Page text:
There are a number of ways in that a real-time communication application may impose security risks. One particularly notable one is the interception of unencrypted media or data during transmission. This can occur between browser-browser or browser-server communication, with an eavesdropping third-party able to see all data sent. Encryption however, renders it effectively impossible for an eavesdropper to determine the contents of communication streams. Only parties with access to the secret encryption key can decode the communication streams.
Encryption is a mandatory feature of WebRTC, and is enforced on all components, including signaling mechanisms. Resultantly, all media streams sent over WebRTC are securely encrypted, enacted through standardised and well-known encryption protocols. The encryption protocol used depends on the channel type; data streams are encrypted using Datagram Transport Layer Security (DTLS) and media streams are encrypted using Secure Real-time Transport Protocol (SRTP).
4.3.1. DTLS: Datagram Transport Layer Security
WebRTC encrypts information (specifically data channels) using Datagram Transport Layer Security (DTLS). All data sent over RTCDataChannel is secured using DTLS.
DTLS is a standardised protocol which is built into all browsers that support WebRTC, and is one protocol consistently used in web browsers, email, and VoIP platforms to encrypt information. The built-in nature also means that no prior setup is required before use. As with other encryption protocols it is designed to prevent eavesdropping and information tampering. DTLS itself is modelled upon the stream-orientated TLS, a protocol which offers full encryption with asymmetric cryptography methods, data authentication, and message authentication. TLS is the de-facto standard for web encryption, utilised for the purposes of such protocols as HTTPS. TLS is designed for the reliable transport mechanism of TCP, but VoIP apps (and games etc) typically utilise unreliable datagram transports such as UDP.
As DTLS is a derivative of SSL, all data is known to be as secure as using any standard SSL based connection. In fact, WebRTC data can be secured via any standard SSL based connection on the web, allowing WebRTC to offer end-to-end encryption between peers with almost any server arrangement.
22.214.171.124. DTLS over TURN
The default option for all WebRTC communication is direct P2P communication between two browsers, aided with signalling servers during the setup phase. P2P encryption is relatively easy to envisage and setup, but in the case of failure WebRTC setup falls back to communication via a TURN server (if available). During TURN communication the media can suffer a loss of quality and increased latency, but it allows an “if all else fails” scenario to permit WebRTC application to work even under challenging circumstances. We must also consider encrypted communication under TURN’s alternative communication structure.
It is known that regardless of communication method, the sent data is encrypted at the end points. A TURN server’s purpose is simply the relay of WebRTC data between parties in a call, and will only parse the UDP layer of a WebRTC packet for routing purposes. Servers will not decode the application data layer in order to route packets, and therefore we know that they do not (and can not) touch the DTLS encryption.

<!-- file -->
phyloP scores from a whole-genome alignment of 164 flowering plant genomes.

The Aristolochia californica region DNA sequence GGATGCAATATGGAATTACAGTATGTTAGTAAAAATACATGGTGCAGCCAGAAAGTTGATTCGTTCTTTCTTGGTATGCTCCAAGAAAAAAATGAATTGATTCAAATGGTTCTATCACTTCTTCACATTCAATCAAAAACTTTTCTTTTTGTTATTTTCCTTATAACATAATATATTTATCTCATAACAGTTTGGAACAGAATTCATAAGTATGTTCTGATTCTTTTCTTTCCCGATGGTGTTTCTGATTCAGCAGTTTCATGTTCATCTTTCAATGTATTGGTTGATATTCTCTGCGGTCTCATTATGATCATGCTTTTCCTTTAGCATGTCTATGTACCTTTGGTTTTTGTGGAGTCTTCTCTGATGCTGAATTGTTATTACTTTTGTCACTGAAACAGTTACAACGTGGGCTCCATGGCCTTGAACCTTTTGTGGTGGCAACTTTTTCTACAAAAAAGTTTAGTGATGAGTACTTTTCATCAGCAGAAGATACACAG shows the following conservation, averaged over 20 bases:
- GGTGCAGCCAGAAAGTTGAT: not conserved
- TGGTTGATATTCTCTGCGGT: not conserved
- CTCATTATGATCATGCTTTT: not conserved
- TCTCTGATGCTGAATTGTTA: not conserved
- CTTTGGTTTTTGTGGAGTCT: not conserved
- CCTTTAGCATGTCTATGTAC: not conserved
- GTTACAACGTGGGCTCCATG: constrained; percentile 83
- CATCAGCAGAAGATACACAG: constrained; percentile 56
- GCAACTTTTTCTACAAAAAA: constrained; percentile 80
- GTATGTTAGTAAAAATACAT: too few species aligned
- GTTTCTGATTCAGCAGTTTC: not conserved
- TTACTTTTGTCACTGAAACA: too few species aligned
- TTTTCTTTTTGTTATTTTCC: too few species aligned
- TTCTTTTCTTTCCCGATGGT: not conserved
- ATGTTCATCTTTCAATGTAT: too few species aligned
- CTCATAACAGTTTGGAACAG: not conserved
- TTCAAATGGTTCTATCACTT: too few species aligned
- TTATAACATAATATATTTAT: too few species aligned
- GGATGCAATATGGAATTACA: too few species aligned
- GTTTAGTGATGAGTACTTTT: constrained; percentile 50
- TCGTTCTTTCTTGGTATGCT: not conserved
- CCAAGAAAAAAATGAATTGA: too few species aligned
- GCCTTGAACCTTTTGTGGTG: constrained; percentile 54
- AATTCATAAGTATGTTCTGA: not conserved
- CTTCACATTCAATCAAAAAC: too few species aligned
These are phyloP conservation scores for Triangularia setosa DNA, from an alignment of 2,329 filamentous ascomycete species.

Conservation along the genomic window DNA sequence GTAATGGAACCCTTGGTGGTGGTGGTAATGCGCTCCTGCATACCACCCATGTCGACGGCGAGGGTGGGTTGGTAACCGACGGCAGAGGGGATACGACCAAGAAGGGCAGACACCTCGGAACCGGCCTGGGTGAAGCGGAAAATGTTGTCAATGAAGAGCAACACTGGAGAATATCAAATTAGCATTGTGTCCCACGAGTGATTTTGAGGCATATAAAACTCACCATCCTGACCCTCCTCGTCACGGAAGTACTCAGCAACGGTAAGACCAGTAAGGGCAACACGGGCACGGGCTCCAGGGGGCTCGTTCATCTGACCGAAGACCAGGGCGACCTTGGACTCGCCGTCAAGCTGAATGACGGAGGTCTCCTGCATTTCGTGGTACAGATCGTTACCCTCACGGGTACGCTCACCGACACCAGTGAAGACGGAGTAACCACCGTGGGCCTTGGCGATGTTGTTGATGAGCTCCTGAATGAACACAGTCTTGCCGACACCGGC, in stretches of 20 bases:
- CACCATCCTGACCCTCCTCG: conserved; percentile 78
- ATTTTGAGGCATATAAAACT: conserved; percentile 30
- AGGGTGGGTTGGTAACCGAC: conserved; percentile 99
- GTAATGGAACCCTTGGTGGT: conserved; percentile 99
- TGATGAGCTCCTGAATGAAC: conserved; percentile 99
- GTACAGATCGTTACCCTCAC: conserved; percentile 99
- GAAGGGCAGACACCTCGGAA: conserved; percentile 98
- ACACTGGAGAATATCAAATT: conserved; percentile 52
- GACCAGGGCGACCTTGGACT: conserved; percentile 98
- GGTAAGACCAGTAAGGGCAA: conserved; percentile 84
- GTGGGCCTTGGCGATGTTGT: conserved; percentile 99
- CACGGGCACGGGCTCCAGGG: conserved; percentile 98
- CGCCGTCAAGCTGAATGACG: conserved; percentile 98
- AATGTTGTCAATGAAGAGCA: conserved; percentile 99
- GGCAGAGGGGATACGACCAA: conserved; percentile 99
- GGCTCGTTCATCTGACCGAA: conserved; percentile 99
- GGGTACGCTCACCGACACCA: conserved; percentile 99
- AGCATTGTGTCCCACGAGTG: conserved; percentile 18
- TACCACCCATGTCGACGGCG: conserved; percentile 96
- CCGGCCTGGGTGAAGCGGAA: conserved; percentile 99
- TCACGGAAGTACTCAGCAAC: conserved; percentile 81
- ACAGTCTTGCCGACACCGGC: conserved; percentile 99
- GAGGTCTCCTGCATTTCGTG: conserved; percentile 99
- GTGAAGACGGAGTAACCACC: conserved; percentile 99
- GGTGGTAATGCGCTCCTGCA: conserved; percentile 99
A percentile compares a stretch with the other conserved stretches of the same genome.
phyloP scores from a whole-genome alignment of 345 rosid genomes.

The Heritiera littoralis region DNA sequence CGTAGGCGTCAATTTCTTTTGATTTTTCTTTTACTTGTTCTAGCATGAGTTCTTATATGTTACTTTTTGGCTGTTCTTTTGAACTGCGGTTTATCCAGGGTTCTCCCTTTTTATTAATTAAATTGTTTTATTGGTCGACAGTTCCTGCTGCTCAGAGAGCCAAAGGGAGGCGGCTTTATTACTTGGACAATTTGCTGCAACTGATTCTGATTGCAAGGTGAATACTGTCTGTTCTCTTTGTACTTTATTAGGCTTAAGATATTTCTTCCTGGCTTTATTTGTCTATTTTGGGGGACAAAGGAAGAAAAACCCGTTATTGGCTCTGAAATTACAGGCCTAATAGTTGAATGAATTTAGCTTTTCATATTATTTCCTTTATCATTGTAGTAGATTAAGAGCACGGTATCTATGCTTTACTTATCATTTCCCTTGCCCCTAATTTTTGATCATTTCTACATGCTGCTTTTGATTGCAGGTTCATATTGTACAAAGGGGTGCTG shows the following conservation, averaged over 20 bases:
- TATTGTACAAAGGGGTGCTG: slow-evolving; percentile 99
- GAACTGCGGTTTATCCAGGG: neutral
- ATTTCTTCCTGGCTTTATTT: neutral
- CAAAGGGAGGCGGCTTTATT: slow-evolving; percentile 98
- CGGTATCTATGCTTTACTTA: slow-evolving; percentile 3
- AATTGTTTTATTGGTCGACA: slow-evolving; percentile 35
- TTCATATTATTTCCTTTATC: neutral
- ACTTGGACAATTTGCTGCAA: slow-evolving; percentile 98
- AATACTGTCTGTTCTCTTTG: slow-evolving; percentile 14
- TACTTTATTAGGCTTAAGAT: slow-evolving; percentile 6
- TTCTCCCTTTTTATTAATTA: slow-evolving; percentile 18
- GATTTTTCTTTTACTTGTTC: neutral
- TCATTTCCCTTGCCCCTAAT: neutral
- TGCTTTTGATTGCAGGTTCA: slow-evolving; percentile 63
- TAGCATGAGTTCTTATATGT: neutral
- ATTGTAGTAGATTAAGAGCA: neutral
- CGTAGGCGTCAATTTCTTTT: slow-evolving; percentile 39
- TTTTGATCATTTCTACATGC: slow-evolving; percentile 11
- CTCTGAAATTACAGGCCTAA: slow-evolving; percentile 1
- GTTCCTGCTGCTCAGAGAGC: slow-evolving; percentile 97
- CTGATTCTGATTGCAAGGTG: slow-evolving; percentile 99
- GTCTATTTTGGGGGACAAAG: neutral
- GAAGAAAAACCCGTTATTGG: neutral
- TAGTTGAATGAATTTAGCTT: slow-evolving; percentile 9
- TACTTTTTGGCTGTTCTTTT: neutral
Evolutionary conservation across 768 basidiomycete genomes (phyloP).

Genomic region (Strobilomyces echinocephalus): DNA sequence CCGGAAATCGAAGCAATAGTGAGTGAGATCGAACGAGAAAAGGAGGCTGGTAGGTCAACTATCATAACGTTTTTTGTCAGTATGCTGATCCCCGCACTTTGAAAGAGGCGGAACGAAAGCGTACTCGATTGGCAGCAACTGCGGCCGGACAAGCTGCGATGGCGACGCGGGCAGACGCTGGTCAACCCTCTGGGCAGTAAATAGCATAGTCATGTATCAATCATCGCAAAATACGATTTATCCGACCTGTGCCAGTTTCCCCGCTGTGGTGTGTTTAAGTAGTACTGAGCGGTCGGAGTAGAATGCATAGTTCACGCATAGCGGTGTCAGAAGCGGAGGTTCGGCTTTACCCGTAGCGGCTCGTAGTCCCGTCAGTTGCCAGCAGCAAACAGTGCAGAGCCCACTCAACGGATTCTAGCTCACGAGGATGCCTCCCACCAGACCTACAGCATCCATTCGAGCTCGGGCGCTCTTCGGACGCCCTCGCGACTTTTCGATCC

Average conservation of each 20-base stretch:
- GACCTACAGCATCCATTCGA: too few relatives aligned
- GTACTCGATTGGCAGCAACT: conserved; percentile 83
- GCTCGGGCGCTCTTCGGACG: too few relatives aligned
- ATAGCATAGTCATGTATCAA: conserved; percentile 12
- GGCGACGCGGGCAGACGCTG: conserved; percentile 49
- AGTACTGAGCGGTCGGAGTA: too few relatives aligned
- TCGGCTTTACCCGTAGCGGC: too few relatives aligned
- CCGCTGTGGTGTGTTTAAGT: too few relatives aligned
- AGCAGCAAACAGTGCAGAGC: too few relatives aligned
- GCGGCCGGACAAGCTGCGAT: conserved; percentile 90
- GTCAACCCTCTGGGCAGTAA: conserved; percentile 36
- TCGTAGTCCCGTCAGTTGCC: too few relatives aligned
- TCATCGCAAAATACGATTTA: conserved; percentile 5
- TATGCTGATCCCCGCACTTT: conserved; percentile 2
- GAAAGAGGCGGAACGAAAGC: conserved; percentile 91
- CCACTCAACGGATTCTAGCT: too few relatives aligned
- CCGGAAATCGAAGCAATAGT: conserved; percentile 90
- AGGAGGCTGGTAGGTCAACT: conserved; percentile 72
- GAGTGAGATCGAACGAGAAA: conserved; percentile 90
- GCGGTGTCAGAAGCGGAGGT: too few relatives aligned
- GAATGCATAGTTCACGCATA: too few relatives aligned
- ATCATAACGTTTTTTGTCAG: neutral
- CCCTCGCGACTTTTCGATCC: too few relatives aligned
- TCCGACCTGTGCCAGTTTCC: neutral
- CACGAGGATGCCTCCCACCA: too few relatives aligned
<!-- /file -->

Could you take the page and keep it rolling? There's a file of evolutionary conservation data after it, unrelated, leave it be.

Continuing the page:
Resultantly, the protections put in place through encryption are therefore not compromised during WebRTC communication over TURN, and the server cannot understand or modify information that peers send to each other.
4.3.2. SRTP: Secure Real-time Transport Protocol
Basic RTP does not have any built-in security mechanisms, and thus places no protections of the confidentiality of transmitted data. External mechanisms are instead relied on to provide encryption. In fact, the use of unencrypted RTP is explicitly forbidden by the WebRTC specification.
WebRTC utilises SRTP for the encryption of mediastreams, rather than DTLS. This is because SRTP is a lighter-weight option than DTLS. The specification requires that any compliant WebRTC implementation support RTP/SAVPF (which is built on top of RTP/SAVP) . However, the actual SRTP key exchange is inially performed end-to-end with DTLS-SRTP, allowing for the detection of any MiTM attacks.
4.3.3. Establishment of a secure link
Let us step through the process of establishing a new call on a WebRTC application. In this instance, there will be two parties involved; Alice and Bob. The call procedure is initiated when one party (Alice) calls the other (Bob), and the signalling process exchanges the revelant metadata between both parties.
Once the initial ICE checks have concluded (or specifically, some of them), the two peers will start to setup one or more secure channels. Initially, a DTLS handshake is performed on all channels that are established by ICE. For the data channels, this step alone is sufficient as plain simple DTLS is used for encryption. For the media channels however, further steps are taken.